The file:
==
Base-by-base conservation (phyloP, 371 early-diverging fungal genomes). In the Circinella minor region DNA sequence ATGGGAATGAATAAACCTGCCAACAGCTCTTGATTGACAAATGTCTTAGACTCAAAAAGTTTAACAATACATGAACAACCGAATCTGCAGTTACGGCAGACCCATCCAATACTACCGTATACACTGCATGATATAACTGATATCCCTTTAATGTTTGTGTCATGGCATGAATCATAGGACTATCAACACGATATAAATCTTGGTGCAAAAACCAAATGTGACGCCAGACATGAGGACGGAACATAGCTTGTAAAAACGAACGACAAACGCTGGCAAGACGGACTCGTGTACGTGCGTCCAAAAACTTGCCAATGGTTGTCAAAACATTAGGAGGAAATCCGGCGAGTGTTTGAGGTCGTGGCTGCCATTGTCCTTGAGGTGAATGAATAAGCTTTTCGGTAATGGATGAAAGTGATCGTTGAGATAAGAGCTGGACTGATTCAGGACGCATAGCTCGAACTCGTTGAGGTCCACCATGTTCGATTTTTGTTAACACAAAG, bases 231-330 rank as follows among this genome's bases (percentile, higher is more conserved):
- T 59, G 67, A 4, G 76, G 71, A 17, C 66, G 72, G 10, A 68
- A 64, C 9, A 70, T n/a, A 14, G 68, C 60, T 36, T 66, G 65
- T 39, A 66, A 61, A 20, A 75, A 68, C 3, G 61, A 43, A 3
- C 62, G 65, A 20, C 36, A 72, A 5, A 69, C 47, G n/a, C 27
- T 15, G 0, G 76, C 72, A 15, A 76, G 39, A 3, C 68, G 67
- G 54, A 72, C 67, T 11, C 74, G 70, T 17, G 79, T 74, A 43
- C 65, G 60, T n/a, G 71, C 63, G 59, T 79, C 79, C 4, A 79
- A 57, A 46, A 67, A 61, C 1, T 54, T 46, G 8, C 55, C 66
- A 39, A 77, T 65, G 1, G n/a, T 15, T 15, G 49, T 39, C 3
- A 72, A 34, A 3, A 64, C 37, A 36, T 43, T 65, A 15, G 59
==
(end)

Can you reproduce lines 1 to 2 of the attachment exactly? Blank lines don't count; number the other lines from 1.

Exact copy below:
Base-by-base conservation (phyloP, 371 early-diverging fungal genomes). In the Circinella minor region DNA sequence ATGGGAATGAATAAACCTGCCAACAGCTCTTGATTGACAAATGTCTTAGACTCAAAAAGTTTAACAATACATGAACAACCGAATCTGCAGTTACGGCAGACCCATCCAATACTACCGTATACACTGCATGATATAACTGATATCCCTTTAATGTTTGTGTCATGGCATGAATCATAGGACTATCAACACGATATAAATCTTGGTGCAAAAACCAAATGTGACGCCAGACATGAGGACGGAACATAGCTTGTAAAAACGAACGACAAACGCTGGCAAGACGGACTCGTGTACGTGCGTCCAAAAACTTGCCAATGGTTGTCAAAACATTAGGAGGAAATCCGGCGAGTGTTTGAGGTCGTGGCTGCCATTGTCCTTGAGGTGAATGAATAAGCTTTTCGGTAATGGATGAAAGTGATCGTTGAGATAAGAGCTGGACTGATTCAGGACGCATAGCTCGAACTCGTTGAGGTCCACCATGTTCGATTTTTGTTAACACAAAG, bases 231-330 rank as follows among this genome's bases (percentile, higher is more conserved):
- T 59, G 67, A 4, G 76, G 71, A 17, C 66, G 72, G 10, A 68